Rep. Ryan Warner introduced a version of the TPA—House Bill 110—that would amend the constitution to limit spending growth to a formula set by law. Three-fourths of the General Assembly would need to approve spending beyond the formula’s limits.

House Bill 110 meets the first four requirements listed above. An even stronger version of the bill would include tax refunds for families and businesses suffering under the state’s burdensome tax climate.

Tax Hike Limits

Pennsylvania has the 15th highest tax burden in the country. These high taxes have also hindered economic growth. According to the Tax Foundation, 23 of 26 studies on the relationship between taxes and economic growth find high taxes stunt growth. It’s no surprise that from 1991-2016, the state has ranked 46th in both job and personal income growth and population growth.

Fortunately, Sen. John DiSanto has introduced Senate Bill 489, which would amend Pennsylvania’s Constitution to require a two-thirds majority to approve any tax increase, adding an extra layer of protection for taxpayers. It would also require lawmakers to focus on the real problem plaguing state government: overspending.

At least 15 states require a supermajority to pass tax increases. Research finds these requirements lead to lower per-person spending levels and a lighter tax burden.

Spending Transparency

Funds operating outside the normal budget process – or the shadow budget – played a major role during the 2017 budget impasse. The final revenue package utilized just $300 million from the shadow budget, despite tens of billions of surplus dollars.

To promote greater transparency, lawmakers should begin moving these funds back into the normal budgeting process. The best place to start is with funds financed with tax revenues or General Fund transfers, including the Keystone Recreation, Park and Conservation Fund, the Agricultural College Land Scrip Fund, and the Agricultural Conservation Easement Purchase Program.

Unused shadow budget funds should be eliminated or have their funding diverted elsewhere.

Bringing these and other funds back into the General Fund budget, while also requiring quarterly reports on the funds’ commitments—as outlined by HB 1943— would give taxpayers a better understanding of state government’s costs and allow lawmakers to prioritize spending.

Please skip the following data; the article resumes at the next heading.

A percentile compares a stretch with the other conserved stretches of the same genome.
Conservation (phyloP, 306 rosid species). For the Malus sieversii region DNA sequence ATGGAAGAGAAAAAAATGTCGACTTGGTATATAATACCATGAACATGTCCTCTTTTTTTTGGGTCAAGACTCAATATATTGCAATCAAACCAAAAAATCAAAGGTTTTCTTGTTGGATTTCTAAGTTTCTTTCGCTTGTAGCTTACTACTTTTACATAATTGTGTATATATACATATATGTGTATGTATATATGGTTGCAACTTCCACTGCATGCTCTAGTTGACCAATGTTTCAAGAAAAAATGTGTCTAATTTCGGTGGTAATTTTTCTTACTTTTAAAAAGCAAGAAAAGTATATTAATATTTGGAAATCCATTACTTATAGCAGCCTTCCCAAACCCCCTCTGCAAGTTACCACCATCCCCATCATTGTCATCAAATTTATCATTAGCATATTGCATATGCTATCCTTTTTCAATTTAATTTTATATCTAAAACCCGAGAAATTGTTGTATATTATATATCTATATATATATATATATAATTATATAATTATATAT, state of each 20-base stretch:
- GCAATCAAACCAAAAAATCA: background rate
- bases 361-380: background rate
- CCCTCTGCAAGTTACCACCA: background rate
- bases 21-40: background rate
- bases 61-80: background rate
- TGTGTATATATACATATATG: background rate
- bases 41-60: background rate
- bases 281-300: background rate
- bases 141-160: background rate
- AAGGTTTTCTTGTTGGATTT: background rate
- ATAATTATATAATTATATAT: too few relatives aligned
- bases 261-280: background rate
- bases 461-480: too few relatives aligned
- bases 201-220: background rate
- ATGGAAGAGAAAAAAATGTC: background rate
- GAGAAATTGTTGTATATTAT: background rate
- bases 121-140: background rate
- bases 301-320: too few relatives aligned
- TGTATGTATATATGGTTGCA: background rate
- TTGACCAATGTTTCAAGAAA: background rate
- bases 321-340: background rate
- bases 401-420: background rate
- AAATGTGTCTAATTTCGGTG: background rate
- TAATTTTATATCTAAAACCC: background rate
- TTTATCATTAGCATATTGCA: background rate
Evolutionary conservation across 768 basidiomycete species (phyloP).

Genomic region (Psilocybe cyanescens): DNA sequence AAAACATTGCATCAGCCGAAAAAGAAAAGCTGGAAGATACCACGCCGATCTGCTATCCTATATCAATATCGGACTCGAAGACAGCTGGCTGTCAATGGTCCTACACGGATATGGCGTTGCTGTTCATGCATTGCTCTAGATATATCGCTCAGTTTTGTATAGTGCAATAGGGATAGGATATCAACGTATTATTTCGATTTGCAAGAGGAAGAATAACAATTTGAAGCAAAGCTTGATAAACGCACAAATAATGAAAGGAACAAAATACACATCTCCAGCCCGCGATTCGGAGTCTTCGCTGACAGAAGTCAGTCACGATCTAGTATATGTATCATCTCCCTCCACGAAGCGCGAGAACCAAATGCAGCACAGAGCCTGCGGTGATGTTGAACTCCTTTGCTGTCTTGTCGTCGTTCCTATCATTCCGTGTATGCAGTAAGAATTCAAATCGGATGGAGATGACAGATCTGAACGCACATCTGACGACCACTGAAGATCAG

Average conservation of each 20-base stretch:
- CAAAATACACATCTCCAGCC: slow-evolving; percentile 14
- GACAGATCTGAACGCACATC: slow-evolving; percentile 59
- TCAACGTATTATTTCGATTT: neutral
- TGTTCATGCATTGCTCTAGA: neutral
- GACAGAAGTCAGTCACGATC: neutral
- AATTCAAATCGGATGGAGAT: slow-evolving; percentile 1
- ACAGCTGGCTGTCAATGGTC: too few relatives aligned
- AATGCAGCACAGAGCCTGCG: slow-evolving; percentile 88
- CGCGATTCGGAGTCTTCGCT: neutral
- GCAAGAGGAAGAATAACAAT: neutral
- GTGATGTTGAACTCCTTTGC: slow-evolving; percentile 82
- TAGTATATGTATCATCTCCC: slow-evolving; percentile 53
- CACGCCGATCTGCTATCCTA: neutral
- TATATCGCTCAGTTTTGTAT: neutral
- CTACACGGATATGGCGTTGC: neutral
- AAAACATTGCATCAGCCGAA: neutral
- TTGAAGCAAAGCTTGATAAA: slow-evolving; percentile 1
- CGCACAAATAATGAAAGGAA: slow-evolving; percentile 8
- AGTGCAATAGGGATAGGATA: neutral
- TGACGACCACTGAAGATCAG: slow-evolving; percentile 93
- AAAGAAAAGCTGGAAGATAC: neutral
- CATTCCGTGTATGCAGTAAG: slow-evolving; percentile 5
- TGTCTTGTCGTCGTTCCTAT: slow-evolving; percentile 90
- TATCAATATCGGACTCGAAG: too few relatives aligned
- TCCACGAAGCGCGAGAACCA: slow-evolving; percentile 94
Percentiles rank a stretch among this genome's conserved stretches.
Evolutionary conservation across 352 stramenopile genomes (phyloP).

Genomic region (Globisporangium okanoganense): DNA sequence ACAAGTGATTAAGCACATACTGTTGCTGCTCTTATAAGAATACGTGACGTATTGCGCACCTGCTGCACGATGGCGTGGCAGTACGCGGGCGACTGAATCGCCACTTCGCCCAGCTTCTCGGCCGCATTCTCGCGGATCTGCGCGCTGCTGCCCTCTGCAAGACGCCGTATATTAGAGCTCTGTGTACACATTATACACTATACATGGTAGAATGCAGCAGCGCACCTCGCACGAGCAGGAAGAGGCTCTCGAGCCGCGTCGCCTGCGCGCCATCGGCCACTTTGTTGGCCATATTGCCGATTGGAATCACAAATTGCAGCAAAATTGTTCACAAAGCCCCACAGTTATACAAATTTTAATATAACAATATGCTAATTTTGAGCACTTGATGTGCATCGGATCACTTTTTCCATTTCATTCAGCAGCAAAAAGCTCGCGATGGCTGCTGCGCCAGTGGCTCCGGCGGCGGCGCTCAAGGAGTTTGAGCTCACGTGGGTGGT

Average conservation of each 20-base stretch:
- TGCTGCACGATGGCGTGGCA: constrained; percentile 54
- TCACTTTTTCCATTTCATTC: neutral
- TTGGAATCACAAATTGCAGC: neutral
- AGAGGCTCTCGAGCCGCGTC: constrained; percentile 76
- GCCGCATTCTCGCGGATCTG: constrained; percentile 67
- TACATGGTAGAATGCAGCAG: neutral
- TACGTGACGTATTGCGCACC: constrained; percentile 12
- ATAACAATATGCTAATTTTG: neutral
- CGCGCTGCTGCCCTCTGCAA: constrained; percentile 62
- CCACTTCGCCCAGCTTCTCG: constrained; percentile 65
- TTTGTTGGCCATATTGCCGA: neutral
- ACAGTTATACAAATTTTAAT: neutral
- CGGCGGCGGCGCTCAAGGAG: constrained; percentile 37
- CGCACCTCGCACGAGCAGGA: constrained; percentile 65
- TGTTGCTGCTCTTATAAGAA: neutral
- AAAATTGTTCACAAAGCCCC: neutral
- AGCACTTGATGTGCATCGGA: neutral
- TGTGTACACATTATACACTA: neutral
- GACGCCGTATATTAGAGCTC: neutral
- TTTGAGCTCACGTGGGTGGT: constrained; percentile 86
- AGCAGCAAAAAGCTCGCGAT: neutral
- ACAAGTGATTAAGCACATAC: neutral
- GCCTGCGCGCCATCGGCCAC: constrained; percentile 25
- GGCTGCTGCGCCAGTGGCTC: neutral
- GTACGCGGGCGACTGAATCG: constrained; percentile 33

Updating the PennWATCH database is an additional transparency measure that would improve the budgeting process. PennWATCH provides information on state expenditures, revenues, and employee statistics. Rep. Jim Christiana has introduced legislation, House Bill 1562, to modernize this database.

These changes would include a more user-friendly database to better analyze information, allow for access to official budget documents, and create independent oversight of PennWATCH. This would equip lawmakers to make more informed decisions and allow taxpayers to hold their elected representatives accountable for these decisions.

Program Accountability

Government continuously increases spending on programs without considering performance. Several of the state’s job creation programs exemplify this lack of accountability. In 2014, an auditor general’s report found these programs lacked objective standards for success. After creating its own performance measure—the creation or retention of jobs promised—the office found only 56 percent of businesses receiving taxpayer dollars met or surpassed job projections.

Fortunately, lawmakers and Gov. Wolf took a step toward improving program accountability by passing Senate Bill 181 (Act 48)—the Performance-Based Budgeting and Tax Credit Efficiency Act. The new law requires an evaluation of agency programs once every five years. The IFO must review the program and send an improvement report to the Performance-Based Budget Board for approval or disapproval. Once the report is approved, the governor and General Assembly shall consider the reports when crafting a budget proposal.

The law could be improved by requiring the legislature to implement the recommendations of the IFO or the Performance-Based Budget Board. They could also institute an automatic sunset provision for under-performing programs. Either of these safeguards could be overridden by a supermajority of the General Assembly. Both reforms would ensure agencies—and the legislature—are held accountable for their program performance and oversight.

With positive and significant changes to the budget process, the commonwealth can be transformed into a place where more people want to raise a family, start a business, and make a difference in their communities.